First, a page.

In the nine months of Barack Obama's presidency, he's faced a highly vocal league of detractors: angry citizens shouting over officials at town hall meetings, thousands of "Tea Party" protestors gathering nationwide wielding anti-Obama signs, and conspiracy theorists who staunchly reject that the President is an American citizen.
Although the White House has downplayed the idea that the President's race has anything to do with the criticism, national political debate has taken on a hostility that is discomfiting for many African-Americans. ESSENCE.com talked with civil rights activist, the Reverend Joseph Lowery, for his take on the role that race plays in anti-Obama sentiment--and how much it really matters.
ESSENCE.COM: Do you agree with former President Jimmy Carter's comments that a significant number of these protestors really have a problem with a Black man serving as President?
REVEREND JOSEPH LOWERY: Yes, I do. I think he would be wrong to say that every protest or every ounce of hostility is based on race. But it would be insane to say that none of it is based on race because obviously some of these people are crying out of ignorance, and the flames of hatred are being fanned by a demagogue political leadership. A White professor at a college here in Georgia wrote the other day that White folks have been telling Black folks to "get over it" for a long time. He said now it's time for Black folks to tell White folks, "Get over it." (Laughs.) I think he's just as right as Jimmy Carter.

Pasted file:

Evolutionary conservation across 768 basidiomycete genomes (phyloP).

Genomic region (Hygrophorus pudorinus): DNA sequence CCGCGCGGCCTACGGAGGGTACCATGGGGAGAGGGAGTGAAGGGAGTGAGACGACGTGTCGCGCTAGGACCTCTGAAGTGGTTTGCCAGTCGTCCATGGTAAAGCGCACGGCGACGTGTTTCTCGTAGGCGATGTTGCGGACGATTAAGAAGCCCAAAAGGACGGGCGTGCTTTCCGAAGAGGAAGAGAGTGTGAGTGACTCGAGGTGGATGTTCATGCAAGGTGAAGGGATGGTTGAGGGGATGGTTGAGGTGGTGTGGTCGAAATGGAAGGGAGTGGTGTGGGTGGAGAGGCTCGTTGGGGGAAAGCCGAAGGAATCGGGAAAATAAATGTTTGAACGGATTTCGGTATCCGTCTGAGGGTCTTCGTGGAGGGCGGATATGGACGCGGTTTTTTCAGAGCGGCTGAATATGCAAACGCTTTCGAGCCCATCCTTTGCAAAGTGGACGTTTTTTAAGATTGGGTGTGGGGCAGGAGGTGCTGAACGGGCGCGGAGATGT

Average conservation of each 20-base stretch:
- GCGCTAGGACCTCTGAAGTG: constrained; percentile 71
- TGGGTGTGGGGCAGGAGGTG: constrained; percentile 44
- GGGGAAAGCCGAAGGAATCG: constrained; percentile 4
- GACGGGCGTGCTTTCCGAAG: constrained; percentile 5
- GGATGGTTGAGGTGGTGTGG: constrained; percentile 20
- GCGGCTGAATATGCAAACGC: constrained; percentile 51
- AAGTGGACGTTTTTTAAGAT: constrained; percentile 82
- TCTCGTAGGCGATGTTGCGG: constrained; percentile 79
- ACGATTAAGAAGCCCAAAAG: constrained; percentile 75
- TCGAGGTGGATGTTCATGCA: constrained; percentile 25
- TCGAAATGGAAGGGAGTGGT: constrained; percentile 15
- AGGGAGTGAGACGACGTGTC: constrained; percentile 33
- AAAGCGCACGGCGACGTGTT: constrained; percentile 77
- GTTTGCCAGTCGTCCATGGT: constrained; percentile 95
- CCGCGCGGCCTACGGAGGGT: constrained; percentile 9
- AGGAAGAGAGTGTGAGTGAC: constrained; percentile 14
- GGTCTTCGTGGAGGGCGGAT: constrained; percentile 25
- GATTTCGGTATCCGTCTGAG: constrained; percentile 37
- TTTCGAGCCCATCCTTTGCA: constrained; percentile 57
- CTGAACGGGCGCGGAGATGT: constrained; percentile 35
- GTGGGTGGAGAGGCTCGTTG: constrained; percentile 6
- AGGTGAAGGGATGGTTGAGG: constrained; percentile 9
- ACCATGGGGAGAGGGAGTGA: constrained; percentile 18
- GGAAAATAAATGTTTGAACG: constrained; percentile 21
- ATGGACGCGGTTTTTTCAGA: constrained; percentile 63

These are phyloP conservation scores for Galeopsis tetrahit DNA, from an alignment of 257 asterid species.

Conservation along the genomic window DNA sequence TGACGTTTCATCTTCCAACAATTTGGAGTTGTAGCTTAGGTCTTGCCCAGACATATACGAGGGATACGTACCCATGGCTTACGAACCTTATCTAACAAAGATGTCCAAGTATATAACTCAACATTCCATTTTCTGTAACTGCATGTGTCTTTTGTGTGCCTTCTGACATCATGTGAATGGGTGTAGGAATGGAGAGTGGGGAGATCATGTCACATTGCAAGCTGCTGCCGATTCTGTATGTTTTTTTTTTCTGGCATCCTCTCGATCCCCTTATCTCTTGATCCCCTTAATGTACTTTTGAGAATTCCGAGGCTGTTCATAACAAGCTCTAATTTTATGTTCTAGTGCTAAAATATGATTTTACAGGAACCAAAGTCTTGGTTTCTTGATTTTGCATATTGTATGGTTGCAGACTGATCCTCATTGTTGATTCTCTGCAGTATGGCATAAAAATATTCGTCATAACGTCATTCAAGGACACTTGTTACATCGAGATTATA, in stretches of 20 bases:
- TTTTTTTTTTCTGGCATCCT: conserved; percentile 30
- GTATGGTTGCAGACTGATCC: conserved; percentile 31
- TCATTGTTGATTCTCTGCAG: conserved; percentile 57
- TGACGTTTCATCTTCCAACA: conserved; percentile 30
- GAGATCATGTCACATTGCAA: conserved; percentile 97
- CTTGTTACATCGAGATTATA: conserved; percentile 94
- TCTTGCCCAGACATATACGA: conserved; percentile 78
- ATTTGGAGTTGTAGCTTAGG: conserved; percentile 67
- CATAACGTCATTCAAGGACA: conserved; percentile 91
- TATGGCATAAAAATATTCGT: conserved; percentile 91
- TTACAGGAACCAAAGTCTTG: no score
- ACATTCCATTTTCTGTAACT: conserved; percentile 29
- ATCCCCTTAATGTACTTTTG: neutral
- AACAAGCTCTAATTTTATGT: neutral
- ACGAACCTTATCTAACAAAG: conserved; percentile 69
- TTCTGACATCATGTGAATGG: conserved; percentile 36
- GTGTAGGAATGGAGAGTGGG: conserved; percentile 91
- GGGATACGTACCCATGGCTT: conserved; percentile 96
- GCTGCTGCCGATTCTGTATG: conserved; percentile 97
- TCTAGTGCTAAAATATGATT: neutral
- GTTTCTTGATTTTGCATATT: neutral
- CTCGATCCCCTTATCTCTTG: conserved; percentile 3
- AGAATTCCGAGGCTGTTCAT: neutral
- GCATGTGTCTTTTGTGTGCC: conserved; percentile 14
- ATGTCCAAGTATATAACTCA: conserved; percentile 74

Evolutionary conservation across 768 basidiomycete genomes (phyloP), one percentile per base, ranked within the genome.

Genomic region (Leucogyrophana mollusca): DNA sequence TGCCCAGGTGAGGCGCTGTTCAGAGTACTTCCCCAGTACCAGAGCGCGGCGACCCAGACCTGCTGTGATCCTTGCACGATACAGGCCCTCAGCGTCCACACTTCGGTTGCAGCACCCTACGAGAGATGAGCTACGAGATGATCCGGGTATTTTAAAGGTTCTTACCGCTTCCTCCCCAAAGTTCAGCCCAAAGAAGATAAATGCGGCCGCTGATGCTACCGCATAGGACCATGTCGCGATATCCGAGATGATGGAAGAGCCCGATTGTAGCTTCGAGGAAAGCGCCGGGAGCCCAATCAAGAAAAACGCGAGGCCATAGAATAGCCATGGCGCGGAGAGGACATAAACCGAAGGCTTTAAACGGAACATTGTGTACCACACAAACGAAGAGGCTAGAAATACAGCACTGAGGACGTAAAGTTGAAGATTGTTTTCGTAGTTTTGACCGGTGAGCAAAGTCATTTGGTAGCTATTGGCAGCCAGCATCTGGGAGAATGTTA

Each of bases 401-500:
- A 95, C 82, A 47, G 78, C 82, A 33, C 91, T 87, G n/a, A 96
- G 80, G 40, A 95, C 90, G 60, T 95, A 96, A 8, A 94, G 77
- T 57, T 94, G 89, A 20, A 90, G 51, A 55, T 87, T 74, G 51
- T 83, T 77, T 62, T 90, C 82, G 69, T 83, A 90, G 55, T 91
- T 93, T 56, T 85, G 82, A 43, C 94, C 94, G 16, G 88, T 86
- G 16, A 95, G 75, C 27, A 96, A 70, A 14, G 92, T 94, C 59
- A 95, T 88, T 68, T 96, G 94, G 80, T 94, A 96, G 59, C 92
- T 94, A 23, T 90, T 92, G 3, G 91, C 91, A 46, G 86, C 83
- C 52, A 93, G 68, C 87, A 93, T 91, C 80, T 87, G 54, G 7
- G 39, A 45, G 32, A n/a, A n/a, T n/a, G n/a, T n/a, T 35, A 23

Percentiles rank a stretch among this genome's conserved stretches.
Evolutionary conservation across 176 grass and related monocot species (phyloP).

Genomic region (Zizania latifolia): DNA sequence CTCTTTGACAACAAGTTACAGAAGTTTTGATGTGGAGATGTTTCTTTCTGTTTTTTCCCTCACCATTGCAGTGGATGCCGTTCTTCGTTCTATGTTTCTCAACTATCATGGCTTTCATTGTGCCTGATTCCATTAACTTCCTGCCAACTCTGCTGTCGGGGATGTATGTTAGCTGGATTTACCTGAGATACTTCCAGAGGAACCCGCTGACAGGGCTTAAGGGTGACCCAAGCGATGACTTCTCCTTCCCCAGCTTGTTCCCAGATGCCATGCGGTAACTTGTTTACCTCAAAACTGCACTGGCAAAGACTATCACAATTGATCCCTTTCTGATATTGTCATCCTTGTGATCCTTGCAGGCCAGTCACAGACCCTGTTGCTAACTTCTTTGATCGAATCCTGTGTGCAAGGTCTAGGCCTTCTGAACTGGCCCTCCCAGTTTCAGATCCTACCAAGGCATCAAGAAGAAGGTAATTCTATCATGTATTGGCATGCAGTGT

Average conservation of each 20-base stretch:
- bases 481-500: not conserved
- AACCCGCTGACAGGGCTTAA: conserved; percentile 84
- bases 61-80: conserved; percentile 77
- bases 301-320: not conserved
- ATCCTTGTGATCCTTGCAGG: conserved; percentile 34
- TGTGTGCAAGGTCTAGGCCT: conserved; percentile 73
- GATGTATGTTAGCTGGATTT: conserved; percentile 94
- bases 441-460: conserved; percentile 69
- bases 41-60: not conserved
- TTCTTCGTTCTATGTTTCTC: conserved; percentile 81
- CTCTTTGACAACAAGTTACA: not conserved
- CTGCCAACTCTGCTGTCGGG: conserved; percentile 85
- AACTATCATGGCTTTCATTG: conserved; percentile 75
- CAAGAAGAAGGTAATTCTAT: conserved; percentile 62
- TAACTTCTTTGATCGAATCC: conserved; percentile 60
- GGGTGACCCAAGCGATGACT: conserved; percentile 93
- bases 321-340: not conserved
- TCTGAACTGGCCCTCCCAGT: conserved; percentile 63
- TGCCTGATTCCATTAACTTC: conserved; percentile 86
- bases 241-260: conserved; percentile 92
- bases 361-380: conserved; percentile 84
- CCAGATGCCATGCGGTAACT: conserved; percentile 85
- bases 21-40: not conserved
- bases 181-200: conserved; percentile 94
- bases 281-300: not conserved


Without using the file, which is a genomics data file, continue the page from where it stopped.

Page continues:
ESSENCE.COM: Okay, so you think it is about race--but how much does that matter? Do you think this is something we should be fearful of, or is this pretty much what you expected to see after Obama was elected?
LOWERY: Historically every revolutionary movement has been met by a counterrevolution. Some have been fierce and lasting; others have been brief and spasmodic. How long this will last, and how intense it will get, remains to be seen. But we must recognize it for what it is, and we must stand up against it. We must not return hate for hate, or violence for violence. But we must be aware, we must be strong, and we must insist that we're not going back. We've got to turn the corner on our complacency and stop acting as though the election of a Black President has ushered us into a post-racial era. It has produced a counter-revolution, and the community of conscience and community of faith must rise up and oppose it with all the resources at our command.
ESSENCE.COM: Opponents of the President have been more organized and vocal around their issues. What advice would you give to the other side?
LOWERY: We've got to exercise more initiative, and be more active than just reactive. Even some of our own forces have been divided. The Democrats will have themselves to blame if they don't come together around this issue and allow themselves to be intimidated.
ESSENCE.COM: President Obama says opposition to him is largely not connected to his race. What do you think about his reluctance to make this a racial discussion?
LOWERY: He's trying to take the high road. I think he has chosen a level of elevation that may be too high--he might need to come down just a little bit and deal with things a little more realistically. I understand his position, but the day calls for realism as well as taking the high road.